All in all, it's no use digging into plot holes for any reason but personal entertainment. As the werewolves were limited by budget, worldbuilding is limited by nobody really caring that much. I love worldbuilding, but still, fair enough - all the supernatural stuff in Buffy is essentially just a backdrop for the characters and timeless themes.
So, while Xander’s moronic petulance is at an all-time high in this episode, I feel like it also, paradoxically, shows a hidden maturity to him. He doesn’t convince himself that he’s in love and he doesn’t set his goals on sex, which are the two mistakes teenagers in the real world are most likely to fall into. He knows he’s not ready for anything serious; he just wants to be validated, to know that his feelings matter as much as Buffy’s, or Willow’s, or Giles’ do.
Unfortunately, he's still Xander, which means he makes jokes about lapdancing and the audience stops caring about his feelings. His friends don't - Buffy's easy forgiveness of him ("thanks for not raping me after you accidentally put me under a love spell") has often been pointed out, and that's fair, but I think the other characters see his crudeness as a kind of self-deprecation, reminding them that he sees himself as a loser. And maybe they're right.
Plus, he does exercise some chivalry in this episode. The Valentine's Day gift scene was pretty touching, and he didn't hesitate to jump into the mob and rescue Cordy by carrying her away in his arms. Whether or not she should have taken him back at the end, I get why she did. Of all the turning points we see Cordy going through, over both series, her "you're a sheep" speech to Harmony might be the most overlooked. She's not just choosing Xander over the Cordettes; she's choosing authenticity over popularity. It's kind of awesome.
Sidebar, I love that speech even more with this cut line. It could have become a new slang insult to tell people that sweaters are made from their woolly coats.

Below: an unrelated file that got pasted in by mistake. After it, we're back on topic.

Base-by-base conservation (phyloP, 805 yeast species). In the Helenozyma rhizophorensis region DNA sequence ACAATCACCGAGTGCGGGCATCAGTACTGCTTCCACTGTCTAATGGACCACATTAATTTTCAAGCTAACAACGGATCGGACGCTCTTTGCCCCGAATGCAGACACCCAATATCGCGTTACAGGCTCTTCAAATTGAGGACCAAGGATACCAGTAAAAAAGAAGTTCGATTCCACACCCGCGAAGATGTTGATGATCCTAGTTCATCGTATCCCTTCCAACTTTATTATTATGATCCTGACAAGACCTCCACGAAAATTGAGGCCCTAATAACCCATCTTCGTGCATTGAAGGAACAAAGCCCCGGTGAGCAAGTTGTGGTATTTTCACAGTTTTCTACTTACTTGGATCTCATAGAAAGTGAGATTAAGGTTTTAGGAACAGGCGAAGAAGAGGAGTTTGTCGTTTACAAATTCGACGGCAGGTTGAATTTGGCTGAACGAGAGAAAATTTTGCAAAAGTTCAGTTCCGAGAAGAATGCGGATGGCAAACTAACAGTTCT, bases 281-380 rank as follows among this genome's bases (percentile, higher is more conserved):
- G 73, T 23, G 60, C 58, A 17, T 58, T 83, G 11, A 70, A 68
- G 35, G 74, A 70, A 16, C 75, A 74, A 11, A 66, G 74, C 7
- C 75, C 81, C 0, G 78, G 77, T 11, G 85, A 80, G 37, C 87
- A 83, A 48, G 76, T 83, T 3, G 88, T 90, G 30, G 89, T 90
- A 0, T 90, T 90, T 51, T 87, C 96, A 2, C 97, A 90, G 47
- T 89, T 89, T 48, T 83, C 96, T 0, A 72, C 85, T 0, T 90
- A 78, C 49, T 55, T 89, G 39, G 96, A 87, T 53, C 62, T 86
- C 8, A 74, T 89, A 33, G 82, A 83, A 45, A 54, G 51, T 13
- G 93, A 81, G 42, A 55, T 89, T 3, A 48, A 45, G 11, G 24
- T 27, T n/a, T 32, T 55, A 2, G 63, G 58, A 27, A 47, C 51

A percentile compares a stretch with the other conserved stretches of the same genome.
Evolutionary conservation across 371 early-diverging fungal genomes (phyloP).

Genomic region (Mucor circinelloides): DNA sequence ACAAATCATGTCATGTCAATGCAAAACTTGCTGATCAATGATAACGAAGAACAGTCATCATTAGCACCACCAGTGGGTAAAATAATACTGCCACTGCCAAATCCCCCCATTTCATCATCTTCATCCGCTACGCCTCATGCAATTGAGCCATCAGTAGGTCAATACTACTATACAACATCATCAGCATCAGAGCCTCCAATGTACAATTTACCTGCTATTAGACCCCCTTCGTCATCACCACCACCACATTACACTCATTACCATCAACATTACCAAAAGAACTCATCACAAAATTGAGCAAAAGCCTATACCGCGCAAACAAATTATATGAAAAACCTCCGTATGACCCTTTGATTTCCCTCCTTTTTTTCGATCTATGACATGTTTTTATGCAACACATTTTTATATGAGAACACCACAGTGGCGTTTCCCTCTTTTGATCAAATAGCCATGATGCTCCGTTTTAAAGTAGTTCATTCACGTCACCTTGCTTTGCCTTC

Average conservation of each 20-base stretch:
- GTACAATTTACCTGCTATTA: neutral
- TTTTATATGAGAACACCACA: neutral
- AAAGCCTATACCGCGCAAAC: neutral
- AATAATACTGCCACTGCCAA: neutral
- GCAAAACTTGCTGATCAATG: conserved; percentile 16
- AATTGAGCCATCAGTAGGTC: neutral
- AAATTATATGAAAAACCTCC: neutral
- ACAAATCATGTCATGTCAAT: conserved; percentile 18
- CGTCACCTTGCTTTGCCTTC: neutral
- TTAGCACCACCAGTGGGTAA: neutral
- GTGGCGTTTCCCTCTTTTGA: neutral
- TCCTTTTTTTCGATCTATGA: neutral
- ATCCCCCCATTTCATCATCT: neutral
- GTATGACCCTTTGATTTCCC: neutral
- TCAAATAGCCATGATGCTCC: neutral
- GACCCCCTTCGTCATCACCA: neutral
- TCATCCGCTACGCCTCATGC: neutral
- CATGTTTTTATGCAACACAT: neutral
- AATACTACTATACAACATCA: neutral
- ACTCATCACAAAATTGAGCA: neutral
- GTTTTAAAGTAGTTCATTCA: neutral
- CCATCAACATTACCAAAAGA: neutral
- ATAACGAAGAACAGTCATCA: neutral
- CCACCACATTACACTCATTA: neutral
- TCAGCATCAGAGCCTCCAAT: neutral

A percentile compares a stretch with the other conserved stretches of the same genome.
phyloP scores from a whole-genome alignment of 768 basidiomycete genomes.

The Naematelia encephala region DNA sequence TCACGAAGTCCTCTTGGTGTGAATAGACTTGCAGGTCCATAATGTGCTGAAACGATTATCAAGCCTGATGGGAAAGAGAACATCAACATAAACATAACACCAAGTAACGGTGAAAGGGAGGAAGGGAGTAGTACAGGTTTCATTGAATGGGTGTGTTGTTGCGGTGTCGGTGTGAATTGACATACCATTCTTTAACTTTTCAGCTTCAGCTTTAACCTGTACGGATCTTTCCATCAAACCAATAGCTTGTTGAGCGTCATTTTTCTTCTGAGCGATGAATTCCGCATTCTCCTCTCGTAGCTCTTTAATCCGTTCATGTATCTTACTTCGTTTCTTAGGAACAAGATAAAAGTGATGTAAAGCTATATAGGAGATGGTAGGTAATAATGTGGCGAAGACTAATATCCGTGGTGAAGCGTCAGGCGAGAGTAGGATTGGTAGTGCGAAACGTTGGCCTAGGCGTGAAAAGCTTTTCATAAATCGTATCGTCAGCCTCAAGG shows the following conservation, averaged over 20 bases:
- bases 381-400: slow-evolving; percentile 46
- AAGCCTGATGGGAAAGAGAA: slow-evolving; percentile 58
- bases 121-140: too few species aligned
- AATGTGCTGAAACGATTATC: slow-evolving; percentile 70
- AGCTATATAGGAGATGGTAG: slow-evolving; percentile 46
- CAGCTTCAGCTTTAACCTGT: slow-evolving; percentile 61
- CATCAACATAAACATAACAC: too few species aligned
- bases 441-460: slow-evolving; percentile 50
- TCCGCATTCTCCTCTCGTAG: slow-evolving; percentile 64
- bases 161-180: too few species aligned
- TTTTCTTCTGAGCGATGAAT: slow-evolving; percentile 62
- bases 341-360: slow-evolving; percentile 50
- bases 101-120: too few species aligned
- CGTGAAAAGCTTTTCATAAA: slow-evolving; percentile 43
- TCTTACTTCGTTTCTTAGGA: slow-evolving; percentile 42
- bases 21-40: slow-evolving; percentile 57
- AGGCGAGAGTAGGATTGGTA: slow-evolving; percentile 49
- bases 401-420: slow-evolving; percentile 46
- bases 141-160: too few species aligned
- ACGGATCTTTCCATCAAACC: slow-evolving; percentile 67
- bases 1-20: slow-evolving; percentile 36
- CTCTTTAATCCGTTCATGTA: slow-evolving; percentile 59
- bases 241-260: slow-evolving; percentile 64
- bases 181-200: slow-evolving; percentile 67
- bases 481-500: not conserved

I'm not a sheep.
You're a sheep. Sweaters are made from your wooly coat.
Willow and Oz: I am so very happy to report that my beta couple is doing great. Willow is thrilled just to watch her boyfriend on the stage, and Oz has a correct reaction to hearing her cry over Xander all night, i.e., punching him in the face. I don't know why I should be particularly happy about this since I know where everything is going to end up, but we've got to enjoy the moment, right?
Saved this from the shooting script because I have no idea what Ben was or what kind of joke or reference was supposed to be happening here. Maybe that's why it was cut.
(theme from "BEN")
"…Ben, the two of us need look no more… we both found what we were looking for-"
Buffy Is the Title: I’m surprised by how openly Buffy and Xander talk about Cordelia. Buffy doesn’t conceal her dislike for her, and says Xander could find someone better. Plus, Xander tells Buffy outright that he’s still into her, basically implying that he’d drop Cordy for her sake if he thought he had a chance. And Buffy doesn’t even call him out! I kind of like the scene just because it's unexpected, but I wish their friendship could develop without Xander's crush.
Speaking of which, though, I'm intrigued by Buffy's line while she's under the spell, “You make me feel this way and then reject me?” This is essentially the battle cry of the unrequited lover, an attempt to transfer the blame for one's own feelings onto someone else. Maybe Buffy's memory of how she felt, how the irrational seemed to make sense at the time, gives her sympathy for Xander an extra boost.
Of course there's not much else to say about Buffy in this episode because she spends half of it as a rat, resulting in some very boring rat-cam scenes and also the following exchange, which I didn't realize was a rat reference when I read it. Maybe that's why it was cut.